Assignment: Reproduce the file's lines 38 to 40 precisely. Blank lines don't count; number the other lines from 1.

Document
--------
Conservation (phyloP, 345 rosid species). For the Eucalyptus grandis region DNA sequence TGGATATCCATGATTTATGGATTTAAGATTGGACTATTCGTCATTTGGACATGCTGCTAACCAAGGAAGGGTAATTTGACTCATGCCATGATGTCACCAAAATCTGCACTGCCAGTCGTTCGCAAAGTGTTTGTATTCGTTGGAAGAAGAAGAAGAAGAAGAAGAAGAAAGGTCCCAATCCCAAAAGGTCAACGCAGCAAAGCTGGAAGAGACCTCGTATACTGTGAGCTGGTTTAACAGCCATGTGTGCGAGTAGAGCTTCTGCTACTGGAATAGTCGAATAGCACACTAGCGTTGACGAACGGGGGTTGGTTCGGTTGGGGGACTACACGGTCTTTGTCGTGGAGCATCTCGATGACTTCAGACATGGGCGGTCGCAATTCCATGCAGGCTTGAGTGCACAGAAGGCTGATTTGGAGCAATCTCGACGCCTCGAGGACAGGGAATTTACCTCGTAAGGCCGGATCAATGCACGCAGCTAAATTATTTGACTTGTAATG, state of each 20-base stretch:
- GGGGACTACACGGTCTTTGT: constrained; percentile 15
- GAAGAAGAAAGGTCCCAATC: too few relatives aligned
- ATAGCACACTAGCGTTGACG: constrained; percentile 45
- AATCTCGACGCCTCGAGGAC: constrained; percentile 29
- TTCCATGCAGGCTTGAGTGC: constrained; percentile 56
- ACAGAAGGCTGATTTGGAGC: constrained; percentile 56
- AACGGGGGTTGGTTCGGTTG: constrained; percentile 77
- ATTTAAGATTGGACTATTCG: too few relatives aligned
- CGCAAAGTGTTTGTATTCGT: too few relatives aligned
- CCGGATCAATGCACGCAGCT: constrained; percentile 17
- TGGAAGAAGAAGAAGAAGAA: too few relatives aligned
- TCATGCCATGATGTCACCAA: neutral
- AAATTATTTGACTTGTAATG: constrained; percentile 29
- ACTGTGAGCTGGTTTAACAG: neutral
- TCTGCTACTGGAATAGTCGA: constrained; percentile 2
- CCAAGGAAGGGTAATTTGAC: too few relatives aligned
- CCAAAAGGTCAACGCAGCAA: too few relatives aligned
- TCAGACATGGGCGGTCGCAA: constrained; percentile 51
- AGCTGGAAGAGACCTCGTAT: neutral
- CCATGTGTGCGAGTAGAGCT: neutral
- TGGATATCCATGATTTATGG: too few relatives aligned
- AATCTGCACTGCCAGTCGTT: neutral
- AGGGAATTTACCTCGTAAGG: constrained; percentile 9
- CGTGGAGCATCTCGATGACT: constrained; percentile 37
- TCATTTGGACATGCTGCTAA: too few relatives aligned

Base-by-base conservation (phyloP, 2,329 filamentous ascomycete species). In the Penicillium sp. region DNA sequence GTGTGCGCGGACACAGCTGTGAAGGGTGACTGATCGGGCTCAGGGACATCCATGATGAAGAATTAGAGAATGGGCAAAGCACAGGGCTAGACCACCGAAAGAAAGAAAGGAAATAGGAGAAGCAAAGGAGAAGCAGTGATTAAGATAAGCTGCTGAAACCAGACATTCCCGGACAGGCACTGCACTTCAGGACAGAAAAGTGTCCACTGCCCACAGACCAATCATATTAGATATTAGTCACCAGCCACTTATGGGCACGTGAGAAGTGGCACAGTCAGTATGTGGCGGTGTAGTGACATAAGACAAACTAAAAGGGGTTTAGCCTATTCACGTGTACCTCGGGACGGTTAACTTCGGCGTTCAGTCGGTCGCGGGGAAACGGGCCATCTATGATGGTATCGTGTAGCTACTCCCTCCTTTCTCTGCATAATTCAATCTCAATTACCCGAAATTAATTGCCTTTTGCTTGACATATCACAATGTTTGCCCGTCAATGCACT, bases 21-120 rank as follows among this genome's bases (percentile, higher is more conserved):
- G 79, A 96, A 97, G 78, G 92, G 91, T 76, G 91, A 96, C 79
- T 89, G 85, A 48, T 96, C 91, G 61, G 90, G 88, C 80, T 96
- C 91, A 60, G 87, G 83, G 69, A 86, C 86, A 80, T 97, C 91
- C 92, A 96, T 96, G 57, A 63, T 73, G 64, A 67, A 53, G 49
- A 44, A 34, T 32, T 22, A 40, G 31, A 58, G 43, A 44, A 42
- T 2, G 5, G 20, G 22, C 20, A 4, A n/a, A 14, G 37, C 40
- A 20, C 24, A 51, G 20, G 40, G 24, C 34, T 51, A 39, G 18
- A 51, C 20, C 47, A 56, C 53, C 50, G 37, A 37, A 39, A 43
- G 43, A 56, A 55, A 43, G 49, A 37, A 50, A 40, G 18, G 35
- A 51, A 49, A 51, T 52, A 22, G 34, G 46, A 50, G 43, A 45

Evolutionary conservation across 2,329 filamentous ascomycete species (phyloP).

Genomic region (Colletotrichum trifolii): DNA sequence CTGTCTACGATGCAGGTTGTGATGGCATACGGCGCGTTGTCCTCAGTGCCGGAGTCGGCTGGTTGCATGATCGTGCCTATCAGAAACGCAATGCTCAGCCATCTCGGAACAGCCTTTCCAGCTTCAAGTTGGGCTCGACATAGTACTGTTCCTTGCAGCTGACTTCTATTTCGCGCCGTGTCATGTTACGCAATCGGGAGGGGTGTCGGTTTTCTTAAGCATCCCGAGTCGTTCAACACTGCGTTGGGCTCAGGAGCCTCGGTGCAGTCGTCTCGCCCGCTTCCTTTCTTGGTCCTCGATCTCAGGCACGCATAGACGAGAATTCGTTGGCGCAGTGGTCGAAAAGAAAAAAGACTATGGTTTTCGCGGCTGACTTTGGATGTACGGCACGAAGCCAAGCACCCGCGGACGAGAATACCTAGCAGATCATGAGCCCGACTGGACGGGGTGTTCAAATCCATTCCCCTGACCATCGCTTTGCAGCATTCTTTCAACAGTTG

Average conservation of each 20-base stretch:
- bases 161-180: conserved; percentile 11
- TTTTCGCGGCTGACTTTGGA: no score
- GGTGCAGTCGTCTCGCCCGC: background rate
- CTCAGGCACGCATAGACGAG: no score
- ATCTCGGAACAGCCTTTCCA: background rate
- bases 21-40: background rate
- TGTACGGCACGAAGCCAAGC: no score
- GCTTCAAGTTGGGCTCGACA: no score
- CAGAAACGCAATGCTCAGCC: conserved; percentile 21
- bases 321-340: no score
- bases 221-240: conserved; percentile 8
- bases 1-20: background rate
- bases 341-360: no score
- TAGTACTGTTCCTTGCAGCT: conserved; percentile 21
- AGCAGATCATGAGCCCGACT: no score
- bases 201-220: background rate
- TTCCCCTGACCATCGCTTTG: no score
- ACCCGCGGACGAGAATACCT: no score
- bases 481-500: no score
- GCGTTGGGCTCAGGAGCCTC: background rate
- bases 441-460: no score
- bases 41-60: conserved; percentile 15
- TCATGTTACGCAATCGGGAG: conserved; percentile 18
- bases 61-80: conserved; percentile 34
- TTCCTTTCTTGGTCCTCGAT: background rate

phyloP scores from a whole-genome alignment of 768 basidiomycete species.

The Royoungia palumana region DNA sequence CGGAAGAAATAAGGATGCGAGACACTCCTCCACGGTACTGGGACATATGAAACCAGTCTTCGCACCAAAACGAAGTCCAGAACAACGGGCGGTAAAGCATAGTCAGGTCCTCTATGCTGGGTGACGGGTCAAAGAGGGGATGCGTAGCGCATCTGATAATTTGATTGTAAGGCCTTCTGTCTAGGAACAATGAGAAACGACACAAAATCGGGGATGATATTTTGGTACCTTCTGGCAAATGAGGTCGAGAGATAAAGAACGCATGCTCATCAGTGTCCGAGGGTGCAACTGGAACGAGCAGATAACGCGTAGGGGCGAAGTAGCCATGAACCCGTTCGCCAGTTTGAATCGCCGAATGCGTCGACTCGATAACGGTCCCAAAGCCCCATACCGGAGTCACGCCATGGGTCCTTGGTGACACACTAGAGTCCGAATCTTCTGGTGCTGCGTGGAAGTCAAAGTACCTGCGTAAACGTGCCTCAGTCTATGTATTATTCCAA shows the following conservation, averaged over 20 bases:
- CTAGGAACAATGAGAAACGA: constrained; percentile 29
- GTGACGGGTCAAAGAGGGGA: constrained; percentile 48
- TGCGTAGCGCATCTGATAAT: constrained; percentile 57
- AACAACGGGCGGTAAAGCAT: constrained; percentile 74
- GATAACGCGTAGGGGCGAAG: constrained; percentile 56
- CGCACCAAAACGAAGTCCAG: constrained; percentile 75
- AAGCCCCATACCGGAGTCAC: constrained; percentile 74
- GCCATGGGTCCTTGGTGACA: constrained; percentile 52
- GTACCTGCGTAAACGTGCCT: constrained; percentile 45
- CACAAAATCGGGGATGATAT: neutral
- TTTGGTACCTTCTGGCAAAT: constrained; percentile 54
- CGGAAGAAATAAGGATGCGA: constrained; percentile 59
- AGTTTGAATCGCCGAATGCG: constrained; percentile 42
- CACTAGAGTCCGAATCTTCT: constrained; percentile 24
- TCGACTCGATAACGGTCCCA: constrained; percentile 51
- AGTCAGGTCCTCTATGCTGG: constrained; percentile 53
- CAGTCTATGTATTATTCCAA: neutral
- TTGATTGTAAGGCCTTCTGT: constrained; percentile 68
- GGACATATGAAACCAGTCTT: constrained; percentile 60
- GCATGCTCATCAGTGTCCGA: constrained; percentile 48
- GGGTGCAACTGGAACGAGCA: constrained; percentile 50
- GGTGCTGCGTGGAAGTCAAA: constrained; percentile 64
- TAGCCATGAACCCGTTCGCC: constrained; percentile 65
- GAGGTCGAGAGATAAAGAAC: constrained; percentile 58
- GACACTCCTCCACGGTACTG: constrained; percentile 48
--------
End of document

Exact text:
Evolutionary conservation across 2,329 filamentous ascomycete species (phyloP).

Genomic region (Colletotrichum trifolii): DNA sequence CTGTCTACGATGCAGGTTGTGATGGCATACGGCGCGTTGTCCTCAGTGCCGGAGTCGGCTGGTTGCATGATCGTGCCTATCAGAAACGCAATGCTCAGCCATCTCGGAACAGCCTTTCCAGCTTCAAGTTGGGCTCGACATAGTACTGTTCCTTGCAGCTGACTTCTATTTCGCGCCGTGTCATGTTACGCAATCGGGAGGGGTGTCGGTTTTCTTAAGCATCCCGAGTCGTTCAACACTGCGTTGGGCTCAGGAGCCTCGGTGCAGTCGTCTCGCCCGCTTCCTTTCTTGGTCCTCGATCTCAGGCACGCATAGACGAGAATTCGTTGGCGCAGTGGTCGAAAAGAAAAAAGACTATGGTTTTCGCGGCTGACTTTGGATGTACGGCACGAAGCCAAGCACCCGCGGACGAGAATACCTAGCAGATCATGAGCCCGACTGGACGGGGTGTTCAAATCCATTCCCCTGACCATCGCTTTGCAGCATTCTTTCAACAGTTG

Average conservation of each 20-base stretch: